Mariam Bazeed began her life a statistic of economic expatriation in the Persian Gulf. A writer of prose, poetry, and thinly-disguised memoir, Mariam is currently pursuing an MFA in Fiction at Hunter College, where she is at work on her first novel-ish. She has been the recipient of the Hedgebrook Women's Writing Residency, the Marble House Writing Residency, the Helix Performance Network's NEEDING IT fellowship at the Brooklyn Arts Exchange, and has been a featured poet at the Bowery Poetry Club. Mariam's first play, PEACE CAMP ORG, debuted in a workshop performance at La Mama Theater in New York City. She was recently accepted into the 2017 class of the Hemispheric Institute's EmergeNYC fellowship for performance and politics. In her writing Mariam is concerned with themes of migration, death, death, also death, sickness, death, and the estrangements particular to love and family. Mariam is currently at work on a novel informed by her biography as a life-long expat. She is also at work on a collection of short stories set in Egypt during and immediately following the Arab Spring.
Rami Karim is a writer and editor based in Brooklyn. Their work engages dreams, dissociation, and migration and has appeared or is forthcoming in Apogee, The Brooklyn Review, The Invisible Bear,Â and Peregrine. They are a member of Kaf, an art/publishing collective, and an MFA candidate in creative writing at Brooklyn College, where they received the Himan Brown, Carole Lainoff and Rose Goldstein awards in poetry. This year they will be writing stories, poems, and essays on diasporic life, beginning with a prose lyric set between 1970s Lebanon and present-day America.
Kyle Lucia Wu is a Chinese-American writer living in Brooklyn. She is the co-publisher of the literary journal Joyland and the social media editor at Electric Literature. She has an MFA in fiction from The New School and a BA in psychology from New York University. She has studied at the eight-week fiction workshop at the Iowa Writers' Workshop, was a Byrdcliffe Colony Artist-in-Residence in May 2015, and is a PEN prison writing mentor. Kyle is interested in hybrid forms of identity, and the invisibility and confusion that accompanies it. She explores how to occupy an identity that hasn't been defined, and how society seeks to categorize individuals who don't fall cleanly into pre-established roles. The ways in which we constitute our identities across race, gender, and class are themes that drive her work. She is working on a novel about a mixed-race young woman who works for a wealthy white family, and how it refracts her own fractured background growing up between two families, between two races, and always as an outsider.
Yanyi is a writer and critic based in Brooklyn. He currently serves as a senior editor at Nat. Brut, contributing editor at Foundry, and curatorial assistant at The Poetry Project. A recipient of a 2015 Poets House fellowship, his poems and criticism have appeared in Model View Culture, The Shade Journal, and cellpoems, among others. Yanyi's manuscript deals with self-documentation, intergenerational trauma, and how memory lodges itself in the body. His ongoing work explores statelessnessâ€”of gender, of nationality, of familyâ€”and how lyric, myth, and memoir may work together in its translation. He is accountable to joy, history, and community. In his fellowship year, Yanyi will play with and around language in archive, law, and pop culture. He believes that poetry should de-codify structures of power, and that no text can be safe from answering to emotional and historical experience...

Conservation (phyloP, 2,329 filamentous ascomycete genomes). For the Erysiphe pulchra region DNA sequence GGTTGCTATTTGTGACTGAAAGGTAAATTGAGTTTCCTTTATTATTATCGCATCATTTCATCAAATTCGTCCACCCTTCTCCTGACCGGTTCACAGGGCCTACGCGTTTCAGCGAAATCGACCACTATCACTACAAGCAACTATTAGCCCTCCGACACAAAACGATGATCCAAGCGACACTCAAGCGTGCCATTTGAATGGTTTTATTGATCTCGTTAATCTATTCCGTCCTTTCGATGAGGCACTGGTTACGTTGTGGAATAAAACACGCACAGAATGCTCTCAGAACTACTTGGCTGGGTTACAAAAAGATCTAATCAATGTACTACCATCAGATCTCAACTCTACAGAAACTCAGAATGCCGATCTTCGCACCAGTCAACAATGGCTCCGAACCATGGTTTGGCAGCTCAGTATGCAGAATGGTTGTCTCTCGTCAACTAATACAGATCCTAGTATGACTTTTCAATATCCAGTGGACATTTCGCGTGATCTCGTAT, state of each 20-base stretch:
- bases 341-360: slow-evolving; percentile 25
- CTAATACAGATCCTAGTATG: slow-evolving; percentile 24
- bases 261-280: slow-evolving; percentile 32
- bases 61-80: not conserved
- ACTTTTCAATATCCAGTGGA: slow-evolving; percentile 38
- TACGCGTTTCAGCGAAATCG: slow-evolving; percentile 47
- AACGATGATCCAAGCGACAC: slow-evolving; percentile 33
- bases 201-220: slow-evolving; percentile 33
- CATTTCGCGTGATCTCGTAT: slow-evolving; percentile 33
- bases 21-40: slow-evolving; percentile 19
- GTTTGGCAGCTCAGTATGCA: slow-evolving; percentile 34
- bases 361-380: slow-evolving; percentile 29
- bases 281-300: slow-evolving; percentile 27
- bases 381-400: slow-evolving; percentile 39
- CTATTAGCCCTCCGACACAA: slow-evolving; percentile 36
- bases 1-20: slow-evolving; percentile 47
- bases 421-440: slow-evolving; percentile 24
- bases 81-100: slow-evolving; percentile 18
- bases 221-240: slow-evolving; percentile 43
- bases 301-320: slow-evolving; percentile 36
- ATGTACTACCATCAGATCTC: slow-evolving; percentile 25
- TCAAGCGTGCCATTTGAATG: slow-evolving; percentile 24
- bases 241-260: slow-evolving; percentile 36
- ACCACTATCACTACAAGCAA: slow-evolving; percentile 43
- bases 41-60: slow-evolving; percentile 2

Come hear poet Hossannah Asuncion and nonfiction writer Laurel Fantauzzo write about the ghosts of love—the emotional distance it can create when the desired intimacy fails, and the ways love haunts the people who witnessed it, even when it's passed. With her debut poetry collection, Hossannah Asuncion’s Object Permanence uncovers a geography of longing and unfulfilled relationships—a startling contrast to contemporary narratives of an seamlessly interconnected, digitally mediated urban dating web space. Spanning address from Brooklyn to Los Angeles, each of Asuncion’s poems mark both the site of intimacy and its absence, building towards a slower, musing tour of relationships in which instant gratification is an elusive goal and outcome. Combining memoir and reportage, Laurel Fantauzzo’s The First Impulse is an account of the writer’s return to her mother’s homeland, the Philippines, and an obsession she discovers upon her arrival there: the tragic death of two lovers in Manila. Fantauzzo arrives on the island the year after the unresolved murders of Filipino-Canadian film critic Alexis Tioseco and his girlfriend, Slovenian film critic and magazine editor Nika Bohinc—a cosmopolitan couple committed to each other and putting down roots in Manila. Both Asuncion and Fantauzzo’s writing traces the places that haunt us, and the promise and memory of love. Come through or if you can’t make it, watch our livestream on Facebook.
RESERVE A SEAT!
$5 SUGGESTED DONATION | OPEN TO THE PUBLIC
The child of a Filipina mother and an Italian American father, Laural Fantauzzo is the author of the nonfiction book The First Impulse (Anvil Publishing 2016). Luis Francia writes that the book “will cause you to ponder and appreciate the interrogatory restlessness and intelligence of those whose belonging is simultaneously claimed and disavowed by multiple worlds.” The recipient of grants and residencies from Erasmus, Fulbright, and Hedgebrook, she teaches at Yale-NUS College and lives between Singapore and Quezon City, Philippines. Read her piece on the front page of the International edition of the New York Times on the rise of Duterte.
Hossannah Asuncion grew up near the 105 and 710 freeway in Los Angeles and currently lives near an A/C stop in Brooklyn. A Kundiman fellow who has been published by The Poetry Society of America, The Collagist, and Tuesday; An Art Project, Anti-, she is the author of the poetry collection Object Permanence (Magic Helicopter Press 2016). Chiwon Choi writes, “The poems in Object Permanence took me back to places I thought I didn’t want to return. Streets and nights and bars and beds. To lovers and death and longing. To loneliness and moments where I thought I was losing grasp of life. But somewhere, sometime, in between the first and the final brutally gorgeous piece, I learned to cherish my pain again.” Read her GIF interview with R.A. Villanueva in AAWW’s The Margins.